Haweswater

Haweswater is one of the wilder valleys in the Lakes with the road along the reservoir ending in a small car park amidst towering rocky peaks. There are no facilities other than a smart looking hotel half way along the reservoir, but for me that is part of the charm and it’s one of my favourite valleys.

The reservoir was created in 1935 when the old village of Mardale Green was flooded to provide the inhabitants of Manchester with water. Today the water level was low enough to see the stone walls of the old village, an eerie reminder of the lives changed forever by the building of the dam.

It was raining and misty when I arrived but it was forecast to improve and anyway, I don’t mind rain and mist. I was trying out my new summer Paramo jacket, so a bit of rain was good. The jacket is a windproof by itself but is allegedly fully waterproof if you wear a certain Paramo fleece under it. My brother has made the comment that anything is waterproof if you wear a sponge under it, but I will see how it does…..

My first hill was High Street and I was keen to try out a new route via Rough Crag which looked interesting on the map. I was not disappointed, with a narrow twisting path, some easy rocky steps and only sheep and skylarks for company. I was soon at the top of High Street in thick mist and complete solitude.

In fact I saw no-one until Nan Bield Pass where I met two men who had walked up from Kentmere and I stopped to have a long chat with them. The effect of solitude in the mountains is such that you feel inclined to say hello to everyone you meet and stop to chat with the friendlier ones. I have been known to walk for hours with complete strangers, never to see them again and never to even know their name.

I continued over Harter Fell, down to Gatesgarth Pass and up to Branstree. The mist had cleared by now and navigation was easier. I stopped half way up Branstree to help a sheep who had its horns caught in a fence. We both struggled for a while but it was freed in the end and it ran off, no doubt to do exactly the same thing again tomorrow.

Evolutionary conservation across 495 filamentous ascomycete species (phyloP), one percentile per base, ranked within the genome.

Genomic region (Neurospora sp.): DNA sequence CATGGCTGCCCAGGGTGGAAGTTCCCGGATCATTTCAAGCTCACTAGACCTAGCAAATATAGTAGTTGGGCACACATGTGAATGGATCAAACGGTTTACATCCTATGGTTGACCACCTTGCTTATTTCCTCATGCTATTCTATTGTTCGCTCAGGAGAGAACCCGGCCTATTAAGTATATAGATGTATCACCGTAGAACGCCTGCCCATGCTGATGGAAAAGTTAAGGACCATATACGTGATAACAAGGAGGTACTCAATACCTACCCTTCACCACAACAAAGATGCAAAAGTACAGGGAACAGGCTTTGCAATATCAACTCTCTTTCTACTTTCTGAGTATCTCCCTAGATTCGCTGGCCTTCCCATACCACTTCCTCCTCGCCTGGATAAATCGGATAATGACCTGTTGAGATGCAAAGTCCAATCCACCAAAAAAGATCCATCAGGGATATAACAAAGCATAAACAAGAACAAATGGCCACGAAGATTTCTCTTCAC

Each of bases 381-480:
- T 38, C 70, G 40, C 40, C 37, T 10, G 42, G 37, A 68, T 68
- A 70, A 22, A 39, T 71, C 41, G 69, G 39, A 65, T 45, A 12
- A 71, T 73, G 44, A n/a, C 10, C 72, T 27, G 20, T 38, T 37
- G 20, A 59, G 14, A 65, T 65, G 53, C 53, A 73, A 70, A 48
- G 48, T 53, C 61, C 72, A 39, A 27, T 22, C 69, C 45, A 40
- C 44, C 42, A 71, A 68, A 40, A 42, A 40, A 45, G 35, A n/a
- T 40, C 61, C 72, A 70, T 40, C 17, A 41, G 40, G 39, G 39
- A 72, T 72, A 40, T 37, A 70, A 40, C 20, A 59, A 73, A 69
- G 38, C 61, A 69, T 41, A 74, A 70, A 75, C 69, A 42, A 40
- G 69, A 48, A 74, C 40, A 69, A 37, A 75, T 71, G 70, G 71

From Branstree I headed east across wild and pathless country down to Mosedale. It was here last October that I saw the first wild deer I had seen in the Lakes for years and I was curious to see if they were still there. I rounded a corner and there were the deer, less than 20 metres away, eating grass and unaware of my presence.  I watched them for about 10 minutes before one of them turned and saw me and they all ran.

I returned to Haweswater via Swindale and the Old Corpse Road, so called because it was used to transport the dead from the village of Mardale, where there was no burial ground, to Shap. The last body was carried out in 1736 when Mardale was given its own burial ground. Ironically enough, when the reservoir was built in 1935 the bodies had to be removed from the burial ground at Mardale and taken to Shap to be reburied, but presumably not via the Old Corpse Road.

I drove back that evening at peace with the world. Next week I can get my tent out again and finally go home. Where shall I go?

Published by alpinejane

Explorer, hill walker, mountaineer, climber, backpacker, scrambler, fell runner and lover of wild places

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